Why failing a startup sucks

For decades, the startup world has been promoting failure as something we should all aspire to. Successful entrepreneurs boast about their war stories with pride; each dead startup in their graveyard representing a badge of honour they wear on their chest. 🛡☠️

Venture capitalists favour entrepreneurs with ‘scars’ because they know they’ve been through hell yet they’re still standing.

The popular saying ‘fail fast’ encourages us to have a crack and see what happens. “Just get started, and learn from your mistakes!” they’ll say.

But it’s all bullsh*t.

It’s time for the startup community to recognise that failing actually sucks. 

How can we call everything from unsuccesful marketing experiments through to companies losing millions of dollars exactly the same thing? We’re confusing entrepreneurs by using oversimplified language.

Let’s talk about what real failure is..

Real failure is taking $200K in investment from people around you to build a product that the market never wanted.

It’s damaging your relationship with your spouse because you remortgaged your home and promised your idea would work, and it didn’t.

It’s wasting seven years pursuing a bunch of crappy ideas that were never truly validated.

It’s making easily avoidable mistakes that you would have avoided if you knew the trap you were walking into.

None of these things should be glorified.

There is nothing cool about losing.

The only benefit of failing is what you learn from it but there are far easier ways of learning.


If doctors were like entrepreneurs 👨‍⚕️

Imagine if doctors were as irresponsible as entrepreneurs. They’d kill multiple people during their ‘learning process’ before finally knowing how to do things right.

I certainly wouldn’t want a doctor ‘winging it’ for an operation on my vital organs.

If the entrepreneur was the only person hurt through failing, it wouldn’t be so bad. But that’s not the case. Failing hurts your family, your investors, your partners, and your customers.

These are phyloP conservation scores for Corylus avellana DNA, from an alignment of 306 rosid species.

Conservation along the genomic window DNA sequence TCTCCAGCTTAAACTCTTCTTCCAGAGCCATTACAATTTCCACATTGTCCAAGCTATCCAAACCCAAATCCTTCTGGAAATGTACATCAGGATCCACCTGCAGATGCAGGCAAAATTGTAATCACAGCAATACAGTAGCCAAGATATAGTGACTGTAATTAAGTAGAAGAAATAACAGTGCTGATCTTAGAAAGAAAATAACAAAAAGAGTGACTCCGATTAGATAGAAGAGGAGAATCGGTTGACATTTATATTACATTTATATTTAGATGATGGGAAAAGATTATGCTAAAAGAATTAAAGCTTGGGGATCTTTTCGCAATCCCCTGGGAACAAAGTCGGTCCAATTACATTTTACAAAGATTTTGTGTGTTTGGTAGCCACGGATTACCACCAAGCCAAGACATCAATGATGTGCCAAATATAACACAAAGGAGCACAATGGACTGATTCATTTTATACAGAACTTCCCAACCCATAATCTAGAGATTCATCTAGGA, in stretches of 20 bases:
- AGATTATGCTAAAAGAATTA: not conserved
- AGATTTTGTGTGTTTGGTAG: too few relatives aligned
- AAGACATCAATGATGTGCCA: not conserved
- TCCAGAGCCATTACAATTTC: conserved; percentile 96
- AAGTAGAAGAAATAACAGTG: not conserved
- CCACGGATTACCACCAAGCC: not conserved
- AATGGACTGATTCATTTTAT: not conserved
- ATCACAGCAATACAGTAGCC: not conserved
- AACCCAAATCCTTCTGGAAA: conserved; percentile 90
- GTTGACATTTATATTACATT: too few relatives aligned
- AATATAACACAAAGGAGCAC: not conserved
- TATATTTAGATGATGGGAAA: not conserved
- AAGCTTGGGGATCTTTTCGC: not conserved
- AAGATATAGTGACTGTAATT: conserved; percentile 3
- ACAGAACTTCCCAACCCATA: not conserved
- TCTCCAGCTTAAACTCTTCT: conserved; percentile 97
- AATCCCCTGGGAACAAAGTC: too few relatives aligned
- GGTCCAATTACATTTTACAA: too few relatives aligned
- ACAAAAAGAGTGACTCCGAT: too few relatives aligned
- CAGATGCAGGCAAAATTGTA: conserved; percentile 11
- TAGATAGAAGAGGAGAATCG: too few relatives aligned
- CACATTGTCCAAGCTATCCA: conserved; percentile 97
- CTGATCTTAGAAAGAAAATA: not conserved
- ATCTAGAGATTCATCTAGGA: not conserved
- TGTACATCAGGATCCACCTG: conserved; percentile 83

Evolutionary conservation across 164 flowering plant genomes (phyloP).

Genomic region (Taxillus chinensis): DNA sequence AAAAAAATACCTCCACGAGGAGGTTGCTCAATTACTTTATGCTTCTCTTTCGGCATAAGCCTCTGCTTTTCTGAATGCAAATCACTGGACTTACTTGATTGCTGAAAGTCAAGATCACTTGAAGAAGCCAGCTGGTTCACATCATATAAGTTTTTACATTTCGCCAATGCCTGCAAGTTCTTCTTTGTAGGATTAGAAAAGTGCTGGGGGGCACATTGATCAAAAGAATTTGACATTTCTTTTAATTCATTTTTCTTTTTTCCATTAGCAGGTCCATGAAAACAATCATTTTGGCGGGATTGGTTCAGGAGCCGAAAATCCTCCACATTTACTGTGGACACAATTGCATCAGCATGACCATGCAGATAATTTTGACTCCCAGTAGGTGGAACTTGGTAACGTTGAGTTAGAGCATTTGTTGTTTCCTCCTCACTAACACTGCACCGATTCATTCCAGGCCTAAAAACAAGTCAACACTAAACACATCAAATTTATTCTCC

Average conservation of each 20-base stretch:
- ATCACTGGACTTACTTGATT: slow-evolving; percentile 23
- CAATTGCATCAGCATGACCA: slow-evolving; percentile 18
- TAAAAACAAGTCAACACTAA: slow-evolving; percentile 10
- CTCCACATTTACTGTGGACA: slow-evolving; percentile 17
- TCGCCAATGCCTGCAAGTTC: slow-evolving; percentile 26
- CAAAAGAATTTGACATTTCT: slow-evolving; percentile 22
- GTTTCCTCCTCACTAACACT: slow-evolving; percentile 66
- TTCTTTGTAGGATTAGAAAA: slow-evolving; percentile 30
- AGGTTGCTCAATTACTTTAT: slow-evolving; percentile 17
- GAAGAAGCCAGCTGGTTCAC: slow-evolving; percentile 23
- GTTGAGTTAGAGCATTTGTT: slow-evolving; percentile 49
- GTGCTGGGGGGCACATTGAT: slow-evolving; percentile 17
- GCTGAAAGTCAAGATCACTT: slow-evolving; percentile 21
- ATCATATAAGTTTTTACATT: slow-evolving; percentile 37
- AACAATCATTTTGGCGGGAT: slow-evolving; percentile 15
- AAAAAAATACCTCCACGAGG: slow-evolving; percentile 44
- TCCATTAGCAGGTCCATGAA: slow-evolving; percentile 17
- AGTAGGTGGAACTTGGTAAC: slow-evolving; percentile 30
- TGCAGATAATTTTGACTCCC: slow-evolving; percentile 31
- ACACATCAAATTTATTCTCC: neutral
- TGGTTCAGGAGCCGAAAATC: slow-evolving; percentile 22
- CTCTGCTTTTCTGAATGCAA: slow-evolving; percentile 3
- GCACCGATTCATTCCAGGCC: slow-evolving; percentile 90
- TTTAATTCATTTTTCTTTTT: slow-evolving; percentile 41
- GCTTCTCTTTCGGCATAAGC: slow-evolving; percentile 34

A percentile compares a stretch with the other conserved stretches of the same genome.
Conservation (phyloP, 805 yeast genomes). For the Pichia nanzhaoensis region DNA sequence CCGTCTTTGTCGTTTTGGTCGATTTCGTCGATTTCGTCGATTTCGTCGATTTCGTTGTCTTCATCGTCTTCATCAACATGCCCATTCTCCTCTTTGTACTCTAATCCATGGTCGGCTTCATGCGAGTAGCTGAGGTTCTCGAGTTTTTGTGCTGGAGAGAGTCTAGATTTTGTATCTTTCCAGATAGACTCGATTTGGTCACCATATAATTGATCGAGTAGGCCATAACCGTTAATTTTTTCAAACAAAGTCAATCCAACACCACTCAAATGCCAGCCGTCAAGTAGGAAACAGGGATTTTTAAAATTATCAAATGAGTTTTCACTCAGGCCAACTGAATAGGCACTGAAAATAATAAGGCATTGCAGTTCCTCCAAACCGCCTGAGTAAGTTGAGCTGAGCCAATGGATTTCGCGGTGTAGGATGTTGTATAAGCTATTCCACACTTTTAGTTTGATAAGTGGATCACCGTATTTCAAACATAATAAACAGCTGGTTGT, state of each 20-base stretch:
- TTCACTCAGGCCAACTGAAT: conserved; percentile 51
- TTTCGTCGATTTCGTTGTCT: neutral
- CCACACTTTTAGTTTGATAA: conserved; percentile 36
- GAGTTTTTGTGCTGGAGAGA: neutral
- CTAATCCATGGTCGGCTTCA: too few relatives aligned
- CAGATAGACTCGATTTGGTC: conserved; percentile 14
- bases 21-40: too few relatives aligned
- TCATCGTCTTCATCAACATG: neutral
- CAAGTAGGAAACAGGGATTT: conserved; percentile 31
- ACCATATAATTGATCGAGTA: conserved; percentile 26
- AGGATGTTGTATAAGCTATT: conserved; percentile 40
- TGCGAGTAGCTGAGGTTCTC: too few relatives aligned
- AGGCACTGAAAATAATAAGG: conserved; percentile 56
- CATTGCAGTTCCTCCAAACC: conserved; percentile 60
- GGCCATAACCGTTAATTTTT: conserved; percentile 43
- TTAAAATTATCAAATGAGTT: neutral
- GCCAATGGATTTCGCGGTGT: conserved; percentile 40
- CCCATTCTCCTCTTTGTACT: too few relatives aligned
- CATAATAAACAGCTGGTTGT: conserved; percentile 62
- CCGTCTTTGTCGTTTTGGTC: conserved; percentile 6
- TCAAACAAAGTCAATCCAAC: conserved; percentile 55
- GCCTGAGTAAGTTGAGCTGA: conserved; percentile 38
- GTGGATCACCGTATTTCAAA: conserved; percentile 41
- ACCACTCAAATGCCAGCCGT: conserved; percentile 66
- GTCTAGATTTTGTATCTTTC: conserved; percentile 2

It’s the most selfish (and costly) way for entrepreneurs to learn how to build great companies.


Marketplaces as a common example

For those who don’t know, a marketplace is a business model where you facilitate two parties transacting with each other. Think eBay, or AirBnb.

The hardest part about making a marketplace work is balancing the supply and demand. Yet, I rarely meet a founder attempting a marketplace that truly understands just how hard this challenge will be.

This lack of knowledge usually results in them burning a bunch of cash (a combination of their own and their personal networks’) and their startup dies a slow, painful death.

So what’s the right thing to do?

Let them waste hundreds of thousands of dollars and hurt a bunch of people to learn this lesson the hard way?

F*ck no! 😣

Just tell them the mistake they’re about to make before they make it. Same lesson learnt. Way less people hurt in the process.

I want to be clear that I understand the saying ‘fail fast’ DOES have good intentions. The creators were trying to encourage aspiring entrepreneurs to get over their fears so they could start building something.

The issue around failure is terminology.

If you have an idea, the worst possible thing you could do is build a product straight away. There are simple and inexpensive experiments you can use to test whether or not your idea is viable BEFORE you build your product.

If you have a marketplace idea, start a Facebook group and manually get people transacting with each other.

If you have a SaaS idea, figure out a way of doing it without a platform by offering a concierge service.

If you have a physical product idea, get some digital 3D renders made up and run Facebook ads to see if people will click on them.

If these experiments go well, then great! You can then take serious steps towards getting investment and building your product.

If the experiments have shitty results, that’s also good. At least you’ve proven it wouldn’t work before you hurt anyone in the process. And you’ve learnt a bunch of cool new things. Think of a new idea and move onto experimenting with that.

Great startups take 5–10 years (or more) to build. So it’s not fair for us to encourage founders to fail a bunch of times in the road leading to their success.

So let’s all start calling experiments “experiments” and failure “failure”. That way when entrepreneurs hear someone talking about their failure story, they won’t need to ask, “do you mean the good kind of failure, or the bad kind?”